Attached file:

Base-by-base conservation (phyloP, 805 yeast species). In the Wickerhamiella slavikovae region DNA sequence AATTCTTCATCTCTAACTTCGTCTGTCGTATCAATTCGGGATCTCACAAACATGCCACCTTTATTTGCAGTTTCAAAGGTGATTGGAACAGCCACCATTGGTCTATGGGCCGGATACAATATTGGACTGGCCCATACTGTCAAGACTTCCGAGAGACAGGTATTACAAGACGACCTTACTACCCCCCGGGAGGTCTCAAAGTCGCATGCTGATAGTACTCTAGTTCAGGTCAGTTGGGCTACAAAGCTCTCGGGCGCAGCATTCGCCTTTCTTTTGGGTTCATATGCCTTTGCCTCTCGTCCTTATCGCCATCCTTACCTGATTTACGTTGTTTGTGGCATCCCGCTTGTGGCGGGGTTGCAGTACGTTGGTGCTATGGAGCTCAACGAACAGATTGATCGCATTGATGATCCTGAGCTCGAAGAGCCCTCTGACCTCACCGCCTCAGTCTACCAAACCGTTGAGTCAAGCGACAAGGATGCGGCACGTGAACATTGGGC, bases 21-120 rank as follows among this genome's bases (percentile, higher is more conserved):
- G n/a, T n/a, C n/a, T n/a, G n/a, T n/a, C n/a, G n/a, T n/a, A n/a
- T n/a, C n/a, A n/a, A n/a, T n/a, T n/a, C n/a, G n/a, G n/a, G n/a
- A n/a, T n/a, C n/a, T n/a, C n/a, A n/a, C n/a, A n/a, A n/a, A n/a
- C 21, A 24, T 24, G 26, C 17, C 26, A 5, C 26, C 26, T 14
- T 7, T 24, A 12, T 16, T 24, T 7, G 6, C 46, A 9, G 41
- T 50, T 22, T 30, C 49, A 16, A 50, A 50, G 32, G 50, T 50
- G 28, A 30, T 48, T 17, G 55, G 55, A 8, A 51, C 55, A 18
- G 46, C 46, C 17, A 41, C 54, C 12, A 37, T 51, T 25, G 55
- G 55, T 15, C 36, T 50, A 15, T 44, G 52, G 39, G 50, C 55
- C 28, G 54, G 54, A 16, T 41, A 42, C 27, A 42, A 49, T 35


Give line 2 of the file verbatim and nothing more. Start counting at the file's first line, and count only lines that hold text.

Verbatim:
- G n/a, T n/a, C n/a, T n/a, G n/a, T n/a, C n/a, G n/a, T n/a, A n/a